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This is it! I've given up work -retired from the rat race and am about to start on a 10 year adventure, doing all those things I've been meaning to do but never had the time to do them. I've offloaded my responsibilities and it is now my time. So follow my adventures and see whether I actually manage anything!



Monday, 28 July 2014

Eel Pie Island

There are a number of aits (islands) in the middle of the River Thames, the majority of which are small and uninhabited but there is one inhabited island that has always fascinated me and that is Eel Pie island in Twickenham. I went to College just outside Twickenham in a place called Strawberry Hill and it was during my time there in the late 60s early 70s that I first heard of the island. It is a private island and so I never managed to get onto it which just added to its mystique..



Whilst walking the Thames path last year I was reminded once more of the tales we used to hear about the drink and drug fuelled parties that took place there. There was a hotel on the island that attracted the likes of Charles Dickens during the 19th C who, along with other Londoners, would arrive by steamboat to spend the day in the grounds of the hotel. In the mid 20th C it became a venue for the jazz community and later in the 50s and 60s, the British music scene with groups like the Rolling Stones, The Who and the Yardbirds performing there. 





What I didn't know was that the island was owned by a former soldier and social researcher who wanted to set up his own world to see how the post WW2 generation would develop if given an opportunity to be themselves and meet influential people. I don't think the out come was quite what he expected but by giving a stage to those young British artists in the early 60s such as Eric Clapton, Jeff Beck and many, many others he certainly had  an impact on the music world. In 1967 the hotel was closed as the owner couldn't afford the huge cost of repairs that the police said were needed to maintain the building's safety. A mysterious fire destroyed the hotel in 1971 bringing to an end any ideas I might have had of going to a music event there.


Nowadays the 500m long and 120m wide island is home to a sailing club, boatyard, nature reserve, lots of art studios and apparently 50 houses. The studios have an open day twice a year to and so finally a couple of weeks ago I got to step onto the island. It now has a bridge to take you across instead of a ferry.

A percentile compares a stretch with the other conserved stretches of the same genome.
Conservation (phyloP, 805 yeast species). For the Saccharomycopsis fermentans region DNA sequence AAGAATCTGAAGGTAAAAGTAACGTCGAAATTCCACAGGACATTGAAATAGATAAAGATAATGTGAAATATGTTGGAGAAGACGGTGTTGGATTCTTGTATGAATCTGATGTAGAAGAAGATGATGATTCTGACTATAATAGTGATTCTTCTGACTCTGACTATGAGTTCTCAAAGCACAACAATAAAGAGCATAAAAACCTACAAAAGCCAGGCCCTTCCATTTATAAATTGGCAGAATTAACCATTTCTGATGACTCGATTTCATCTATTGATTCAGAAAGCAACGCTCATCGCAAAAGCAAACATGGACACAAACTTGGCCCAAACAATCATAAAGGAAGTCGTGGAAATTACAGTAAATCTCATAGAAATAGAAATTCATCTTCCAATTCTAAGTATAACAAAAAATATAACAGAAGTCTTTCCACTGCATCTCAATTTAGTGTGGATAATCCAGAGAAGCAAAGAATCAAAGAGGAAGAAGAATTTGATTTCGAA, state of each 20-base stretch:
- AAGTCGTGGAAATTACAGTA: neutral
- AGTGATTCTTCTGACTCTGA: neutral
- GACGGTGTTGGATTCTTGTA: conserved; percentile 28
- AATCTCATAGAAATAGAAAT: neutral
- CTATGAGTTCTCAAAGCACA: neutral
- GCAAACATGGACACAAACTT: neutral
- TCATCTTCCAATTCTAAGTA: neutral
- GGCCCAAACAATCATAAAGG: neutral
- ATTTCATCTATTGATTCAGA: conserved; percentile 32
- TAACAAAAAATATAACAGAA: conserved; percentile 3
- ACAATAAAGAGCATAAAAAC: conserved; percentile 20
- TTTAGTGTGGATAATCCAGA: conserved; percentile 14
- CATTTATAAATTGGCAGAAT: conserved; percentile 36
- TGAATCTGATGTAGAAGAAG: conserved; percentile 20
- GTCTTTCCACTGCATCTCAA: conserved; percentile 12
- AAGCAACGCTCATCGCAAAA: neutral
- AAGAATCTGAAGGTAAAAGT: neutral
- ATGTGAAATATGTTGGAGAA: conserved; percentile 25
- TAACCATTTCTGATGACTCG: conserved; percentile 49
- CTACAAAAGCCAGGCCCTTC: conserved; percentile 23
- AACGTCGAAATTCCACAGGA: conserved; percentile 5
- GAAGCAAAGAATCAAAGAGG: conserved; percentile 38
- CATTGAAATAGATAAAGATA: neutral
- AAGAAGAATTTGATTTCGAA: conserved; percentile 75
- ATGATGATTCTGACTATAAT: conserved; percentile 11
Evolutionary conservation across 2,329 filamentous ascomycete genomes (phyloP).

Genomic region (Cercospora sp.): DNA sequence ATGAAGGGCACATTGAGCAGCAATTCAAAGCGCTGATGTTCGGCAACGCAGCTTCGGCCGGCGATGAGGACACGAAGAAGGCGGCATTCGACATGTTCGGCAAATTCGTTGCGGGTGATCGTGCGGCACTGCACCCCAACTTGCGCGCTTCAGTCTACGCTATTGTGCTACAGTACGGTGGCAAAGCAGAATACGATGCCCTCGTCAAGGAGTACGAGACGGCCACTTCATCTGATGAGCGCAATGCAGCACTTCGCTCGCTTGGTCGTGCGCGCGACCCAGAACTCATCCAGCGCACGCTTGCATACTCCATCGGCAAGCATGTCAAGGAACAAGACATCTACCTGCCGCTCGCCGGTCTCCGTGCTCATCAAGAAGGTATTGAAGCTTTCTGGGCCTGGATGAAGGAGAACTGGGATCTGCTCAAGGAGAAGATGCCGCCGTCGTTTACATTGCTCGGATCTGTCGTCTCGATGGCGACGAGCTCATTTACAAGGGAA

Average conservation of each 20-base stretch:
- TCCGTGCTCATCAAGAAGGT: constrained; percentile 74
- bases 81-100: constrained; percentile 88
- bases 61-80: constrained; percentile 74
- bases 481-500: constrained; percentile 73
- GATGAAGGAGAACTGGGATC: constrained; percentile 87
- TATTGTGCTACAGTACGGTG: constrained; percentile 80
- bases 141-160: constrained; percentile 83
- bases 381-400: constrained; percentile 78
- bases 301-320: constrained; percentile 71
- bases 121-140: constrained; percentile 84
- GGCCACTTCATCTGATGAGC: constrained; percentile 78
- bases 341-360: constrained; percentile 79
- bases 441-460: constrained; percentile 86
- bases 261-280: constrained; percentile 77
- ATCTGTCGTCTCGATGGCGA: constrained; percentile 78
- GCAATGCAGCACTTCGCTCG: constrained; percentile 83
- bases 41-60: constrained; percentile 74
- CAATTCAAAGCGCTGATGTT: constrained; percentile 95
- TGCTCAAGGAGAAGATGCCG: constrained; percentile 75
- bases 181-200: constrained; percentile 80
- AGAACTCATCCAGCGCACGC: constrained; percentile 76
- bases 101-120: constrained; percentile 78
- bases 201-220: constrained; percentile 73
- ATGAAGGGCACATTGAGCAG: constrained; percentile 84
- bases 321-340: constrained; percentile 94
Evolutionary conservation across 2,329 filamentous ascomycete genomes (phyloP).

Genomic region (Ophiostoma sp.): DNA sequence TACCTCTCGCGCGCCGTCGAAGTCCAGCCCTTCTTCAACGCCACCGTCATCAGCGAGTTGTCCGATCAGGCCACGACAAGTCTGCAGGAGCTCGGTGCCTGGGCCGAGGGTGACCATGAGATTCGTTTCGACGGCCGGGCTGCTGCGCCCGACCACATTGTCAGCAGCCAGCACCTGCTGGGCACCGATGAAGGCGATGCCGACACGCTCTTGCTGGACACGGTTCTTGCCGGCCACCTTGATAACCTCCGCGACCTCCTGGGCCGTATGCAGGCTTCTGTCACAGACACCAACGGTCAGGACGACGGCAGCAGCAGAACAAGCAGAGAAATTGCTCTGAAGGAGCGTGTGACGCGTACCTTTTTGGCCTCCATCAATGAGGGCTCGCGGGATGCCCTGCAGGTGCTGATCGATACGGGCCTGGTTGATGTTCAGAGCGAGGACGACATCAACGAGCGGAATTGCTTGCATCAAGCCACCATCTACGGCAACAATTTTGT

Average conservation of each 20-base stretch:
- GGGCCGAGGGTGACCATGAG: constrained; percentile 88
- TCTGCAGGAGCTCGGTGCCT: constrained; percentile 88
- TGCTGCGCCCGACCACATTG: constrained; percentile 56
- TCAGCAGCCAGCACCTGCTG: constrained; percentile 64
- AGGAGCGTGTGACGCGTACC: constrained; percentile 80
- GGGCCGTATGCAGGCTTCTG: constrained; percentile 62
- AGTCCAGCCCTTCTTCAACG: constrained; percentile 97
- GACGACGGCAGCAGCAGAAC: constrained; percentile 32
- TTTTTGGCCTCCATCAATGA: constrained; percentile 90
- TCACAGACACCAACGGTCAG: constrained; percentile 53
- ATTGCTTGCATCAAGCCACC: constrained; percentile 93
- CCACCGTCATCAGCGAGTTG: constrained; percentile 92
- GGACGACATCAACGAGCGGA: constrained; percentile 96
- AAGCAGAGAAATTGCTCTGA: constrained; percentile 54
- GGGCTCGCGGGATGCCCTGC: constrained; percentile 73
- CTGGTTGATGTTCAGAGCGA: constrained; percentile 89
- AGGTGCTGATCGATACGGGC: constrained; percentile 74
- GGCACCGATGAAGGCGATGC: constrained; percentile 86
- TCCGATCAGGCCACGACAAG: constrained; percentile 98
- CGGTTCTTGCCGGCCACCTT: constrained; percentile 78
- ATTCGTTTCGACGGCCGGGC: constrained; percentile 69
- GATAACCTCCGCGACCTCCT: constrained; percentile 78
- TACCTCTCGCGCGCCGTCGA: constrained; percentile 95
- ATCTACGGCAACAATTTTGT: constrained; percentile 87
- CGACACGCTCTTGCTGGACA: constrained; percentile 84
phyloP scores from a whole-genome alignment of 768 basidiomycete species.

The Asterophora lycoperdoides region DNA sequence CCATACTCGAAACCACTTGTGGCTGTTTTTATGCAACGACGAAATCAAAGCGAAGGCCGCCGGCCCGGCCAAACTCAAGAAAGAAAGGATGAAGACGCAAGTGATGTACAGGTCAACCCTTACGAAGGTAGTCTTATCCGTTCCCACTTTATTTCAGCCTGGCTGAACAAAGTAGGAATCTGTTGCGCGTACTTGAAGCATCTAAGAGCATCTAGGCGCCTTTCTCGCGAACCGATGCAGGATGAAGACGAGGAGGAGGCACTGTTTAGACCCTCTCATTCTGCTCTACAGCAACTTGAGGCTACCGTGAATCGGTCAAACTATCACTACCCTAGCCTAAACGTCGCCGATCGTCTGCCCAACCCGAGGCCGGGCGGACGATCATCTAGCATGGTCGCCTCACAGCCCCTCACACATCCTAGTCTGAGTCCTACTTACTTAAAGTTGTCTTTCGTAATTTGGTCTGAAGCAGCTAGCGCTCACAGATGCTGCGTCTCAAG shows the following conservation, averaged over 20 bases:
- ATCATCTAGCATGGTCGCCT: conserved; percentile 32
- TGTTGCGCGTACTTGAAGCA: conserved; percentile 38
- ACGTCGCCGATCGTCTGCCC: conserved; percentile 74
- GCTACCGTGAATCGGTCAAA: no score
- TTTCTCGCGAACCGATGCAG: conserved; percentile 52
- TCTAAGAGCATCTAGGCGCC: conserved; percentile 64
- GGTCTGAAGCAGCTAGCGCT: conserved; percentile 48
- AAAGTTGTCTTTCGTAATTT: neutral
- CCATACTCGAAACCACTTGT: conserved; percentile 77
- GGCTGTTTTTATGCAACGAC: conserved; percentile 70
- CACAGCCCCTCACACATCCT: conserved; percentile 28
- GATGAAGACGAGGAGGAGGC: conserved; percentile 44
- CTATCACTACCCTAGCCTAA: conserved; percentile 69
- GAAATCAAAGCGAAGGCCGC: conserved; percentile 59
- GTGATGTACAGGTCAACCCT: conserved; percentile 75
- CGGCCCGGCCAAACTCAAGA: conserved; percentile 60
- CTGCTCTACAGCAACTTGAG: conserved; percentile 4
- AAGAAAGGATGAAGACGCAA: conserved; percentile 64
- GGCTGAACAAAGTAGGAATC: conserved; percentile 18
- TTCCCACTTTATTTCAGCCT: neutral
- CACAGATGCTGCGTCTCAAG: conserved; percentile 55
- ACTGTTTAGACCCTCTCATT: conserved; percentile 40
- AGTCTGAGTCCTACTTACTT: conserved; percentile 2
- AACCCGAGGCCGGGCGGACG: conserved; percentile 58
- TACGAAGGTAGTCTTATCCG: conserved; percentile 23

Once across the elegant bridge you walk along a narrow path between small bungalows, sheds and houses. Flowers and greenery overflowing the white fencing,














There are 26 artists' studios scattered around a working boatyard.


























There was a variety of ceramics, watercolours, oils and prints on show in amongst the other strange artefacts such as the skeleton in the cage and lego men playing in the mud.














The old machinery still lying around


I was pleased to finally step foot on the island but disappointed not to be able to explore the nature reserves and other parts but they are strictly off limits to the general public. And if you're interested the name of the island is said to come from the days when Henry VIII stopped here on his way to Windsor to consume an eel pie.







Sharing with  Our World Tuesday



32 comments:

  1. Hi Marie, Glad you finally got to visit that little island... There are lots of homes/shops, etc. on that island.. Has there ever been a storm --which could do flooding on that island???? I'd be a little afraid of that --but maybe it's because we have so many big storms here which can flood so many things so quickly...

    Thanks for sharing the 'ait' with us... I had never heard that word...
    Hugs,
    Betsy

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  2. Great sequence of shots. Looks like a fun place to explore.

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  3. A fascinating story and I'm so pleased you managed to finally explore this mysterious island. You came back with a fine set of pictures too.

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  4. Great photos of a fascinating place with an even more fascinating past.I wonder what it will become next?

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  5. In the 1950s I went to a convent school in Twickenham even closer to Eel Pie Island than your college. It was talked of in hushed tones as the local den of iniquity, which only increased its attraction!

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  6. What a great place and such fascinating history indeed! Wonderful captures! Thanks, as always, for sharing!! Have a wonderful week!